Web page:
We did stop in at the Swan and Iris Gardens, though, and it turned out to be quite a nice find!

Swan on the lake

We drove in and parked in the parking lot where workers were busy putting up outdoor Christmas lights.  There was a picnic area and playground for kids that looked really nice.  There was also a small coffee shop/cafe/ice cream shop, but we still weren’t ready to eat.

Across from the picnic area, there was a sidewalk leading to an iron gate with a sign reminding people to close the gate behind them, and not to bring any dogs in.  We weren’t sure where we were going, but we went through the gate.  The sidewalk lead us over to a beautiful lake surrounded by cypress trees.

The lake at Swan Garden

We saw ducks, geese, anhinga, herons and swans . . . lots of swans!

There was a trail following the edge of the lake,

Walking along the trail

and a few more gates to go through as we neared a feeding area for the residents.

Feeding Station

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We weren’t sure what to expect as we walked through the feeding area, but figured it wouldn’t be open if they were aggressive . . . then we saw this sign later . . . on the other side of the lake!

 

 

 

 

 

There were lots of swans milling around in the feeding area, and in the water nearby.  I’d never seen black swans before!  As we continued walking along the trail, there were signs for each of the species of swan in the garden – there were about 10 different ones, some native to the US (Trumpeter Swans) and some native to Europe and Asia.

This area was really smelly!

Black Swans

The lake was beautiful, and I couldn’t resist taking pictures of the swans.

Black Swans and White Swans

We continued around the lake,

The lake is so pretty

over a boardwalk,     Crossing the boardwalk

 

and past several interesting trees.

Interesting trees

Another cool tree

It was a beautiful day for a walk around the lake – we were so glad we stopped!

I just love this lake

Surrounding the lake there were several gardens, including a “braille garden” where all the plants were selected for their fragrance.

Braille Garden

Fall colors

We stopped for a break to watch the ducks at the other end of the lake.

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Trail along the lake

 

We found ducks!

Ducks

One last look at the lake before we leave!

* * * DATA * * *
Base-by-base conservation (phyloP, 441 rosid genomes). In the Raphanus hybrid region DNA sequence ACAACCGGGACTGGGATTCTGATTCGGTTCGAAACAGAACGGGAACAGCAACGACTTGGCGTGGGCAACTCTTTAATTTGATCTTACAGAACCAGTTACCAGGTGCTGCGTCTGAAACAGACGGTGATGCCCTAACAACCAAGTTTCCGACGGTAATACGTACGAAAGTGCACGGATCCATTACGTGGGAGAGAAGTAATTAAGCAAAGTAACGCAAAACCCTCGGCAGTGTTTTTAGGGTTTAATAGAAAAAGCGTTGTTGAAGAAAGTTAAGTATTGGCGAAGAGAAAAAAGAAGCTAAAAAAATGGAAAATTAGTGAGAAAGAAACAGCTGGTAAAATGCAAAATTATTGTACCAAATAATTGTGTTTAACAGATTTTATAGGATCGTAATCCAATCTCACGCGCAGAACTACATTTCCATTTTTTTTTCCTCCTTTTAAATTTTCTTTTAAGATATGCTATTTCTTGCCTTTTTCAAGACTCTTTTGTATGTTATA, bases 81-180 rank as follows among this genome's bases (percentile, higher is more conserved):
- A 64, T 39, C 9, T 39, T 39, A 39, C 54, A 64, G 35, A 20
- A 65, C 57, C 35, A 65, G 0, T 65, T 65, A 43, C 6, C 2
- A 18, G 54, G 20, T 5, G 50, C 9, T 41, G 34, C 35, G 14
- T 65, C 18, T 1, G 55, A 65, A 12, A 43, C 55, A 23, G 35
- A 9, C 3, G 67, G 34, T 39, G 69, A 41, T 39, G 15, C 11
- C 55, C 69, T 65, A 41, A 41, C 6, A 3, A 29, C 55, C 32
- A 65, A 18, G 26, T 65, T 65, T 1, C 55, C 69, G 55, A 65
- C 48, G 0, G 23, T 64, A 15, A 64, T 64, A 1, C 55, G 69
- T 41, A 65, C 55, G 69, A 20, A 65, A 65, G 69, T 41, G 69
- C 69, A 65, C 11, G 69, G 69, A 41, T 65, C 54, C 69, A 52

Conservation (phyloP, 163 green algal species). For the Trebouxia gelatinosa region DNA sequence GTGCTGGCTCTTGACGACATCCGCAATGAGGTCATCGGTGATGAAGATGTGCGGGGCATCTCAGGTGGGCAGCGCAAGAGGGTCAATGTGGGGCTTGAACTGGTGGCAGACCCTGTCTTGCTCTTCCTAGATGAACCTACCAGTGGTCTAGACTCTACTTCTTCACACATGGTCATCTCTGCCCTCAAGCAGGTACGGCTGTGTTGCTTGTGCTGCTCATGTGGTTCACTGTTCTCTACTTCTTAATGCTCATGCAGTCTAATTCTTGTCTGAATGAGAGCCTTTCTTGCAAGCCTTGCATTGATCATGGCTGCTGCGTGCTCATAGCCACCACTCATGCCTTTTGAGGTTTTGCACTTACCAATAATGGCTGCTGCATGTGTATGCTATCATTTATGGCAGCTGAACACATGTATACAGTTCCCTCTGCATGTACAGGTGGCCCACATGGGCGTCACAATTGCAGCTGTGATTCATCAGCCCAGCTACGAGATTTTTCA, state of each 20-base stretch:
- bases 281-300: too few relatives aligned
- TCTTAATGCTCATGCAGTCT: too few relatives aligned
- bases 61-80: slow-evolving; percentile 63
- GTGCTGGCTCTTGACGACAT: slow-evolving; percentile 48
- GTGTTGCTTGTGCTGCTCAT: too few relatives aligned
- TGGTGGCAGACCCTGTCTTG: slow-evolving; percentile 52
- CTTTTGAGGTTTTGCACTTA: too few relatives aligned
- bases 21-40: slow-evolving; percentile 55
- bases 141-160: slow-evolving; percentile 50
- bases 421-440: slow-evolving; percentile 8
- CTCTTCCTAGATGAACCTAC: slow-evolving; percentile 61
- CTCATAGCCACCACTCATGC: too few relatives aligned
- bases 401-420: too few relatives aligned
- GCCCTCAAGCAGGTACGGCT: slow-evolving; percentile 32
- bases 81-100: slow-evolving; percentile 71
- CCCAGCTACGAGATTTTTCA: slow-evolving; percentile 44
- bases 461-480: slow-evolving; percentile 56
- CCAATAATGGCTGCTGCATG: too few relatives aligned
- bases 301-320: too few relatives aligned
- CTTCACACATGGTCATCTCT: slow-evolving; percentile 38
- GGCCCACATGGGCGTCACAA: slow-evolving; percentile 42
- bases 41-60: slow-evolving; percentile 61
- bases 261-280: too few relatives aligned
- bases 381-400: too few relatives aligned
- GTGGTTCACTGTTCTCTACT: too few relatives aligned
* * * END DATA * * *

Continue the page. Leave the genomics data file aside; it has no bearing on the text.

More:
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One last look at the lake

 

 

 

 

 

 

 

 

 

 

The visit to the Swan Garden alone made the trip to Sumter worthwhile, but we weren’t done yet . . .

On the way to the next quilt shop, we drove through the historic downtown area.  As we approached the center of town, the streets were closed for a Thanksgiving Parade.  We decided to stop and watch, and as we parked the Jeep on a side street, we spotted a car show.

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It turned out to be an all-Ford car show . . . with plenty of Mustangs,

Mustangs

 

 

 

 

 

 

 

 

 

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Mercurys,

Mercury

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and even trucks!

Ford Trucks

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Tom really liked this Bronco!  That would be nice to take on the dunes!

Nice Bronco

Old Fords in a row

 

It wasn’t a big car show, but there were some very nice cars there.  Another gem!

Too bad Nicolas was working  -- he would have enjoyed this one!

 

 

 

 

 

 

From the car show, we walked a few blocks down to reach the parade route and were just in time to catch the tail end of the parade.

We stood on the corner by a church to watch the parade.

Anglican Church

In addition to some floats, there were Corvettes,

Corvette Club

horses,

Cowboys

and a High School Marching Band!

Marching Band

We’d had a pretty full day, but we had one more stop to make before getting some dinner.  We found my other quilt shop, and I found the 2nd item I was looking for, and we asked the ladies in the shop for recommendations on a pizzeria.

They mentioned a few, but the general consensus was that Marco’s had the best pizza in town.  Really??  Marco’s?  The carryout pizza place – that’s the best pizza in town!?!  They said it was an eat-in place, too, but when we drove past it looked just like the Marco’s back in Michigan, maybe with a few tables inside.  No thanks, certainly we can do better then that!

So, I turned to Yelp, and found one of the other places they had mentioned, Georgio’s II, and it had pretty good reviews.  Following my phone gps, we drove right past the first quilt shop again, and then arrived at the little italian restaurant.  It was empty (but we were pretty early for dinner), and very good . . . although they did forget to put sausage on our pizza!  We enjoyed the pizza – definitely better than Marco’s – and headed back home.

It was a very good day – I found the things I was looking for, and we found some hidden gems that we didn’t even know were there!